Sears Canada said Tuesday there is “significant doubt” about its future and it could sell or restructure itself, the latest sign of how the retail sector is being upended by the rise of online shopping.
The retailer, known for catalogs that were a staple in the homes of generations of Canadians, saw its shares plummet by 39 per cent to 70 cents on the Toronto Stock Exchange minutes after the opening bell.
It said based on its current assessment, cash and forecast cash flows from operations are not expected to be enough to meet its obligations over the next 12 months.
“The company continues to face a very challenging environment with recurring operating losses and negative cash flows from operating activities in the last five fiscal years, with net losses beginning in 2014,” Sears Canada said in a statement.
“While the company’s plans have demonstrated early successes, notably in same-store sales, the ability of the company to continue as a going concern is dependent on the company’s ability to obtain additional sources of liquidity in order to implement its business plan.”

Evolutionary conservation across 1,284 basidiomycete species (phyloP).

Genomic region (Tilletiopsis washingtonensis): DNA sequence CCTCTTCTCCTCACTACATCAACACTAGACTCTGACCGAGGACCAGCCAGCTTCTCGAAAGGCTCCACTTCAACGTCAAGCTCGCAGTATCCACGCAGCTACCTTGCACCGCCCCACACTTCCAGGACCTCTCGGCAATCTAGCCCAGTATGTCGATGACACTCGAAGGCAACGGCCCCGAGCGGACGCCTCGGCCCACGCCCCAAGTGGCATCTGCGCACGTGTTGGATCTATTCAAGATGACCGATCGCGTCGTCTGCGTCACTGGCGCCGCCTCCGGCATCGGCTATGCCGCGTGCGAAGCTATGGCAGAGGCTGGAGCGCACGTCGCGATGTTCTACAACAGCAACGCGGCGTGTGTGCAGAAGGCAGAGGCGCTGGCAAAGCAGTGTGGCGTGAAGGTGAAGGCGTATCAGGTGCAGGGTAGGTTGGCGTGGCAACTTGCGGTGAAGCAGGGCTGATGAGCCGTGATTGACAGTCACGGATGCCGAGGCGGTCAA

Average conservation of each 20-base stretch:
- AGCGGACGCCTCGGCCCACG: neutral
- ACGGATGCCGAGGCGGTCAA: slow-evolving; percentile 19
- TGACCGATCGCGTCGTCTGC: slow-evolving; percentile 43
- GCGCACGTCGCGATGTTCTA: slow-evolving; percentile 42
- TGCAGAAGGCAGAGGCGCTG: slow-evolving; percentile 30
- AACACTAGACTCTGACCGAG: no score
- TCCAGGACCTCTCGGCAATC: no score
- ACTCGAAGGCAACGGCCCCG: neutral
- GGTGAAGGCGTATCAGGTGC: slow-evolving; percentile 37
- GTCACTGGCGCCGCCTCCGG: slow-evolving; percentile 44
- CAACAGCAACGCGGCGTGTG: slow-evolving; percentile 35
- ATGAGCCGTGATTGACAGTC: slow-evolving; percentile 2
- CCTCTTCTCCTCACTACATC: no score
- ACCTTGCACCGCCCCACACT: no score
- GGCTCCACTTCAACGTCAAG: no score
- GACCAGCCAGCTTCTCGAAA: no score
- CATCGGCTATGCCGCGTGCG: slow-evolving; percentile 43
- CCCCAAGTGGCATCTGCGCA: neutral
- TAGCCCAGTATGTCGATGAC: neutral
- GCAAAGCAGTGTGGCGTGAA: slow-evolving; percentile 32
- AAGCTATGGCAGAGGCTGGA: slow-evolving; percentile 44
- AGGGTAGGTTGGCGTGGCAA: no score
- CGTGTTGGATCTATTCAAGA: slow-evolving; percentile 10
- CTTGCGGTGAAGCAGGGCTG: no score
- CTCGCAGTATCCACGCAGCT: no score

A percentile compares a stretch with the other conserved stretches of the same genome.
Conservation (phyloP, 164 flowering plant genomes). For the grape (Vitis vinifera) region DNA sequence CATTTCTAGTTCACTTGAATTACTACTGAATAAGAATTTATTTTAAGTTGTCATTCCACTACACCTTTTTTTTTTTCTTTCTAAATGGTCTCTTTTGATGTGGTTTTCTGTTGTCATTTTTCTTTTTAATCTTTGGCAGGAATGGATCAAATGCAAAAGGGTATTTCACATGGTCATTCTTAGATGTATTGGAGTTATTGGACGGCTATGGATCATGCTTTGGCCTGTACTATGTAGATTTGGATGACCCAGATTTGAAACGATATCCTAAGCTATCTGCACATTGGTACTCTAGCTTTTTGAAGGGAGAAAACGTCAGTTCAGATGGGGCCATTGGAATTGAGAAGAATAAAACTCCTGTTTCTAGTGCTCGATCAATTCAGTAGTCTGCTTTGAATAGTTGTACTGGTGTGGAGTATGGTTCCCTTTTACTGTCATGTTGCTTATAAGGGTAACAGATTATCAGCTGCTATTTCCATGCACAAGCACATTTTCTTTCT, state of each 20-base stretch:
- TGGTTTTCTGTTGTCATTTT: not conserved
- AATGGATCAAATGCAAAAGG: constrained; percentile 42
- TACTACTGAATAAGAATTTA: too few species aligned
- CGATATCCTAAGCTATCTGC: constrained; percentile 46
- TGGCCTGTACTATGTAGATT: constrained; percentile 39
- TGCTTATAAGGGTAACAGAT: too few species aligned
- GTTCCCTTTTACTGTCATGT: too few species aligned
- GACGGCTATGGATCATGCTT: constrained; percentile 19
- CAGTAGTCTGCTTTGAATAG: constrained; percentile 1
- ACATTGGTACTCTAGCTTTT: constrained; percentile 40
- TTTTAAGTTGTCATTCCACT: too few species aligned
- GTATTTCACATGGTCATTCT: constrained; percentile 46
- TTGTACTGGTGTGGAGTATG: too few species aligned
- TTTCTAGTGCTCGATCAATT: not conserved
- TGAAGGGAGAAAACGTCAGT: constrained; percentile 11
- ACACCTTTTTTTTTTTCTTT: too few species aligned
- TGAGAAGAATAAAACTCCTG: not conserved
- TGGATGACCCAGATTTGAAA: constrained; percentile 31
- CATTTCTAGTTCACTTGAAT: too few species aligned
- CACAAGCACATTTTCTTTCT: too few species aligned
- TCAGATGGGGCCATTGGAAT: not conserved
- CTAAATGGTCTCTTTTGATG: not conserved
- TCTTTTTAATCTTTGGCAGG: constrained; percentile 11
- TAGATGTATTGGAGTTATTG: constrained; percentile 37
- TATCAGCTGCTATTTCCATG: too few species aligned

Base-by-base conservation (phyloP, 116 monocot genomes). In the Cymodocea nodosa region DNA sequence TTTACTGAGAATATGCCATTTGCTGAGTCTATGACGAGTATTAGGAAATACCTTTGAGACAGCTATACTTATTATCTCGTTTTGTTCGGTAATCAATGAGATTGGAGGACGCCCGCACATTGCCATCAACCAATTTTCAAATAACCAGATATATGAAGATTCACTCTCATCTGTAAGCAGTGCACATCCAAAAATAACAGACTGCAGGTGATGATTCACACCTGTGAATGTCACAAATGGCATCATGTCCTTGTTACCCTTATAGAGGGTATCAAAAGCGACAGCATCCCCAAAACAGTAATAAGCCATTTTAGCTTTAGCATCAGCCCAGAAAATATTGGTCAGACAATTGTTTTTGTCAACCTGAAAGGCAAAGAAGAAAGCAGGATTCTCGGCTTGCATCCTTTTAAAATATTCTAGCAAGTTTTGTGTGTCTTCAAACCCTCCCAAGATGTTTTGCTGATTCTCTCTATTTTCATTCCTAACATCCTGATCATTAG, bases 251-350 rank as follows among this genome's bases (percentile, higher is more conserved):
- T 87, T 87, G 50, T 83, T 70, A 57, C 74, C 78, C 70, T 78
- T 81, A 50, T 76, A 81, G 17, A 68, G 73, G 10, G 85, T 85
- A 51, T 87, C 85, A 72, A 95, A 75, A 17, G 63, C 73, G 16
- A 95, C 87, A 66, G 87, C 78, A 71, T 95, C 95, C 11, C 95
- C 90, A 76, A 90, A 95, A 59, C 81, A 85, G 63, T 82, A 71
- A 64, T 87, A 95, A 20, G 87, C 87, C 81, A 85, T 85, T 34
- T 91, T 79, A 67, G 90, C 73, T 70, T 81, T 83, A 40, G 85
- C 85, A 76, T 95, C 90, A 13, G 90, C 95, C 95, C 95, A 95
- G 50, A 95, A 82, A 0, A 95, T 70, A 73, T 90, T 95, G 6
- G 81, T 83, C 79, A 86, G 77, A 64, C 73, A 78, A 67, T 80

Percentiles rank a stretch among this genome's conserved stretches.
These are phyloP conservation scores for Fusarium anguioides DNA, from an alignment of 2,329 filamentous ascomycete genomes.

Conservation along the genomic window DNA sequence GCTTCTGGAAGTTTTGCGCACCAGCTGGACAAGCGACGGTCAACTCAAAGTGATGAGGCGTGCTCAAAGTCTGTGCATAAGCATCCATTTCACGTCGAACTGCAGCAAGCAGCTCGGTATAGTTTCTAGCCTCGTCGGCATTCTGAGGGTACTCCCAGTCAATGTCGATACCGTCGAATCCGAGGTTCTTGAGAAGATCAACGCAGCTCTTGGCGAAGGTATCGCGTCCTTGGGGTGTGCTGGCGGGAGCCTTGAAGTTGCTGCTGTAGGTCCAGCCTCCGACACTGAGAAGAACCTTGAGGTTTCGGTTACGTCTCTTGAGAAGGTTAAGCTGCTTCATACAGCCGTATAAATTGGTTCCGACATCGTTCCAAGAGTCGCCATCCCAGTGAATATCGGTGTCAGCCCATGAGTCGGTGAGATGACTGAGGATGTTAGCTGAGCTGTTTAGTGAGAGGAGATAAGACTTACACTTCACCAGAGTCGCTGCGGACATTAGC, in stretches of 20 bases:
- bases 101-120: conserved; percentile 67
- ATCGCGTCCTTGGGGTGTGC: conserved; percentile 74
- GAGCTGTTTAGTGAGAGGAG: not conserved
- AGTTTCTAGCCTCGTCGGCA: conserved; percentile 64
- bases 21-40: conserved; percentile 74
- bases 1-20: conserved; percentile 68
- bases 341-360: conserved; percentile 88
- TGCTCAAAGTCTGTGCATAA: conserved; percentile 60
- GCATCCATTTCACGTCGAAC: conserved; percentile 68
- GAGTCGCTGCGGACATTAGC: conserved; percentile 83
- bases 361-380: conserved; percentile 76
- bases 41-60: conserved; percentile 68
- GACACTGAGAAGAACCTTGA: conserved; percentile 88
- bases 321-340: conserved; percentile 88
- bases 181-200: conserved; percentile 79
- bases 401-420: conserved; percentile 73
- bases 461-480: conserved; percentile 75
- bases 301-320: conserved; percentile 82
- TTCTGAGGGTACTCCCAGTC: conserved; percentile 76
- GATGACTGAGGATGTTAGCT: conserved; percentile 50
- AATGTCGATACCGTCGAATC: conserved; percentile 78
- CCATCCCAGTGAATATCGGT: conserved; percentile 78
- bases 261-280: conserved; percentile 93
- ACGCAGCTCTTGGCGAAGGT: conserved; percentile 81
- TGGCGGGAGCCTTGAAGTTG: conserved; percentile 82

The announcement came as Sears Canada reported a first-quarter loss of $144.4 million, more than double what it was a year ago, and a 15.2 per cent decline in revenue.
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Sears Canada said it had expected to be able to borrow $175 million, but that has been reduced to about $109 million. It said it also lacks other assets, such as real estate, that can be monetized in a timely manner.
“Accordingly, such conditions raise significant doubt as to the company’s ability to continue as a going concern,” it said.
While there were improvements in sales at its stores, revenue fell by about $90 million to $505.5 million due to a drop in its catalog and online sales.
Sears Canada also postponed its annual meeting, which had been scheduled for Wednesday, until an unspecified date.
According to its 2016 annual report, the company had 95 department stores, 26 Sears Home locations and 14 outlets.